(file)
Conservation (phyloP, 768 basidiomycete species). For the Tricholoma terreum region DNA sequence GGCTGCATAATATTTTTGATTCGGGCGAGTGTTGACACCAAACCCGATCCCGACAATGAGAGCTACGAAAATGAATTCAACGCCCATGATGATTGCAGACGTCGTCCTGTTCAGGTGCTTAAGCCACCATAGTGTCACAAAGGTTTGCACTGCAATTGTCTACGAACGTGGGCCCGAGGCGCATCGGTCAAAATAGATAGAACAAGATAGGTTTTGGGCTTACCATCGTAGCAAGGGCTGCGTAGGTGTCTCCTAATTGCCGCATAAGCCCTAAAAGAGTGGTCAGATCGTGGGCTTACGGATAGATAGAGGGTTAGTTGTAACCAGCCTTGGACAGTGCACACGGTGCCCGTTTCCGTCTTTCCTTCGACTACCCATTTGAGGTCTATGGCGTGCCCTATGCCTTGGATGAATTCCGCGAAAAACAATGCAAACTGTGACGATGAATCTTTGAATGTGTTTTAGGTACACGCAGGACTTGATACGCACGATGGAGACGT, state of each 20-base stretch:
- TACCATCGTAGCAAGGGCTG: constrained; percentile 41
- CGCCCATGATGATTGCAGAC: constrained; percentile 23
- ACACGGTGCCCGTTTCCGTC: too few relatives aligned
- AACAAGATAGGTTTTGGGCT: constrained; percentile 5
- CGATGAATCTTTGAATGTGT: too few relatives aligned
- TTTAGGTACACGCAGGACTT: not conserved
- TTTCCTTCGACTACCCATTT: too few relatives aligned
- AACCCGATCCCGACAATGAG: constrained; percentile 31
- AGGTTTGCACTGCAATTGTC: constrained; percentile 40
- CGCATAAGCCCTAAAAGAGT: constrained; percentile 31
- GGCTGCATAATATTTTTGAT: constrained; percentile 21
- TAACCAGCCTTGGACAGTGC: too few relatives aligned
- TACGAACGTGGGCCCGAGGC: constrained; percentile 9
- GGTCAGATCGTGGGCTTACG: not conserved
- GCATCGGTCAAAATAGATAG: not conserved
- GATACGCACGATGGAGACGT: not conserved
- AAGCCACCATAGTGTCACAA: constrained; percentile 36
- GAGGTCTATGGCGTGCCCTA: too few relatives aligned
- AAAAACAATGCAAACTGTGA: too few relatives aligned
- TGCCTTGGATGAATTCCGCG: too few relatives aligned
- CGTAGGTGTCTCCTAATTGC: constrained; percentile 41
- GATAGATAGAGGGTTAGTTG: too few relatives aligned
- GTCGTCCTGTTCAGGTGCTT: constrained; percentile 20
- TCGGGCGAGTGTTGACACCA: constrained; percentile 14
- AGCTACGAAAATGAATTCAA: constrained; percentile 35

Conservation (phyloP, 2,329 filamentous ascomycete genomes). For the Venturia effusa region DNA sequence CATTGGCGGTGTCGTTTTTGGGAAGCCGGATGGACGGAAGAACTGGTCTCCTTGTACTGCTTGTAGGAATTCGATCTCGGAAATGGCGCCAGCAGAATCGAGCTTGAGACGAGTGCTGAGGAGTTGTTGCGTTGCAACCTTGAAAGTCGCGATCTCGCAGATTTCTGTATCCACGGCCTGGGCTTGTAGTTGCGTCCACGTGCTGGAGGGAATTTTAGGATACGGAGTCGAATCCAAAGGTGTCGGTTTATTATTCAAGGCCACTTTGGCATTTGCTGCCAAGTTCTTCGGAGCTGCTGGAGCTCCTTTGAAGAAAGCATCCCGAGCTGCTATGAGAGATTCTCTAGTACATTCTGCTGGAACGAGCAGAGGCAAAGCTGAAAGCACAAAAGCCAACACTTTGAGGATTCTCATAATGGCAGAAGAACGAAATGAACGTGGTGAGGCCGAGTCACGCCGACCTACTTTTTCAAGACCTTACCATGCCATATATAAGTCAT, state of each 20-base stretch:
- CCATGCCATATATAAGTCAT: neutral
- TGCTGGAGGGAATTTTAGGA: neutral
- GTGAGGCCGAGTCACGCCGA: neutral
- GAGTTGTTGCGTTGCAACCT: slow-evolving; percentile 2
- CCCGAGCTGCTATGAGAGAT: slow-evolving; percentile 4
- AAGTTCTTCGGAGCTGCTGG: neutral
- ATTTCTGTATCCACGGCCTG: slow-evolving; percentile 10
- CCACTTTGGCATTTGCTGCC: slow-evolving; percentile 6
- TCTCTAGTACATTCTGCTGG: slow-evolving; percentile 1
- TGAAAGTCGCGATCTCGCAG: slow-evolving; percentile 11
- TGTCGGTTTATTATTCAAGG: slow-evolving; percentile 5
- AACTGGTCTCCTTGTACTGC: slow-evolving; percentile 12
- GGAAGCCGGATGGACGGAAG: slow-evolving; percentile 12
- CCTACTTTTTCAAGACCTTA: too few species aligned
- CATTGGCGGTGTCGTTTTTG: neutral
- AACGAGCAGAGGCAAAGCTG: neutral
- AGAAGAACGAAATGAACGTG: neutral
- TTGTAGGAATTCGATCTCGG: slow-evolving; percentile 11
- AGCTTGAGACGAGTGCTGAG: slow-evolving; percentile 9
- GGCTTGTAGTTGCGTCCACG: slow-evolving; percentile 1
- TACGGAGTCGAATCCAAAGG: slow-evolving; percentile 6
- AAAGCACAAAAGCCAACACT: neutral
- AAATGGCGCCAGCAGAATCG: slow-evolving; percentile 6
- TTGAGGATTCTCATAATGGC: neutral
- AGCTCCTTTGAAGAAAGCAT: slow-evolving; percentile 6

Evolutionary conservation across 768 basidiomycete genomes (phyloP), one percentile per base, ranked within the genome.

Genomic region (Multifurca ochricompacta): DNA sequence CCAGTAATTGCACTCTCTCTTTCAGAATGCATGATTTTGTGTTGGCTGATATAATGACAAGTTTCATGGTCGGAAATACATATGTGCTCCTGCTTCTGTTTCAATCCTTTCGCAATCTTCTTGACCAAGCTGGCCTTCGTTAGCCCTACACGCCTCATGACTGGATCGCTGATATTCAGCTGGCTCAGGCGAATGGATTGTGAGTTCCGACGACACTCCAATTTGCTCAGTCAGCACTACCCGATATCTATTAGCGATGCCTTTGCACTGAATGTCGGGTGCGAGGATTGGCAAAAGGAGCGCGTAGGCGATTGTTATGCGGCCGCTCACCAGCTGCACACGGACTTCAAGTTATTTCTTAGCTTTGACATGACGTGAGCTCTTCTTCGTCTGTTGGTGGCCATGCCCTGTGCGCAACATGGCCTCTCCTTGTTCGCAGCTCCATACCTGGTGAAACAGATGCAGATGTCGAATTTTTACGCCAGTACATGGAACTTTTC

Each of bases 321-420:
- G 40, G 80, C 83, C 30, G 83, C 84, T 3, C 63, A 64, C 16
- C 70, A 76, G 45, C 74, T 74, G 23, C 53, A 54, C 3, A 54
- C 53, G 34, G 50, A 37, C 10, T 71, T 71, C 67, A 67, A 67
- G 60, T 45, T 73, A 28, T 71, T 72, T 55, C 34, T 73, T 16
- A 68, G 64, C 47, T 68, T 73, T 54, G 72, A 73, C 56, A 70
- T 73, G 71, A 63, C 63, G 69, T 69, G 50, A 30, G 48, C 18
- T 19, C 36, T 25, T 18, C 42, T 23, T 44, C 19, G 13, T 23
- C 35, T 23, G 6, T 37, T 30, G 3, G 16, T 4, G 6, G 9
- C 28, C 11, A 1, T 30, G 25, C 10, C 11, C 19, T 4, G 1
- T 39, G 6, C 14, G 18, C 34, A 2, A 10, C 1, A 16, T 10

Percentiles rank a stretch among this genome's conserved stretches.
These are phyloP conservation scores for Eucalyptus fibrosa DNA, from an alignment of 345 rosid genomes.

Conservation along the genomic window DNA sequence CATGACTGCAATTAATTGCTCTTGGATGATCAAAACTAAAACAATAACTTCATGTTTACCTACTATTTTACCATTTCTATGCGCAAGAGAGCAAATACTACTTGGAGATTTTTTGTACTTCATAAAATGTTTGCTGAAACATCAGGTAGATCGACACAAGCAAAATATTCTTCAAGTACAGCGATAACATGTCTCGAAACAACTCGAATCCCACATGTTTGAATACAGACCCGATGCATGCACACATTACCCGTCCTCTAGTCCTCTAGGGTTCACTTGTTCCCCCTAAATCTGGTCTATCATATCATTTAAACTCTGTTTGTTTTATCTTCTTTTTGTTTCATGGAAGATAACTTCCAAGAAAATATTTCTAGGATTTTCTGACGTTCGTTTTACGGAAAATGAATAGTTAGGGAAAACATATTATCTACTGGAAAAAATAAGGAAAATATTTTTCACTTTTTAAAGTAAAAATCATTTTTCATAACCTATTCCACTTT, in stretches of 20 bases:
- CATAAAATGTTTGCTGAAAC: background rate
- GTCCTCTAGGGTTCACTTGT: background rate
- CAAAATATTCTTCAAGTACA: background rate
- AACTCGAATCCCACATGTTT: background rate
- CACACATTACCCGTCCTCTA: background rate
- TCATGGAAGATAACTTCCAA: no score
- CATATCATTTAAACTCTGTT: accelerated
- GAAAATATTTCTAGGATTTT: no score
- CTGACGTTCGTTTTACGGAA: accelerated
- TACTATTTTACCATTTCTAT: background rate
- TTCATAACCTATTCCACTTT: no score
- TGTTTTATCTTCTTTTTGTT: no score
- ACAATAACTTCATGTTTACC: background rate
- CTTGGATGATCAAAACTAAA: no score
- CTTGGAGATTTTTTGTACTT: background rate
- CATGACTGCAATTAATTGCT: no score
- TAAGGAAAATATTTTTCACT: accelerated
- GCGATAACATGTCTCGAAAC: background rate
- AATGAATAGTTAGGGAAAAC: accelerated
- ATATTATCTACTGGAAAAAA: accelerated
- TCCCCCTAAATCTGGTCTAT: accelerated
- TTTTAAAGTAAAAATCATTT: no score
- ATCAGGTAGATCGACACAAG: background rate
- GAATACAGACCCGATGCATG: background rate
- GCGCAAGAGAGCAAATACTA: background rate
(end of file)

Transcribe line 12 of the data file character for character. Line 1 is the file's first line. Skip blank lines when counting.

- GGCTGCATAATATTTTTGAT: constrained; percentile 21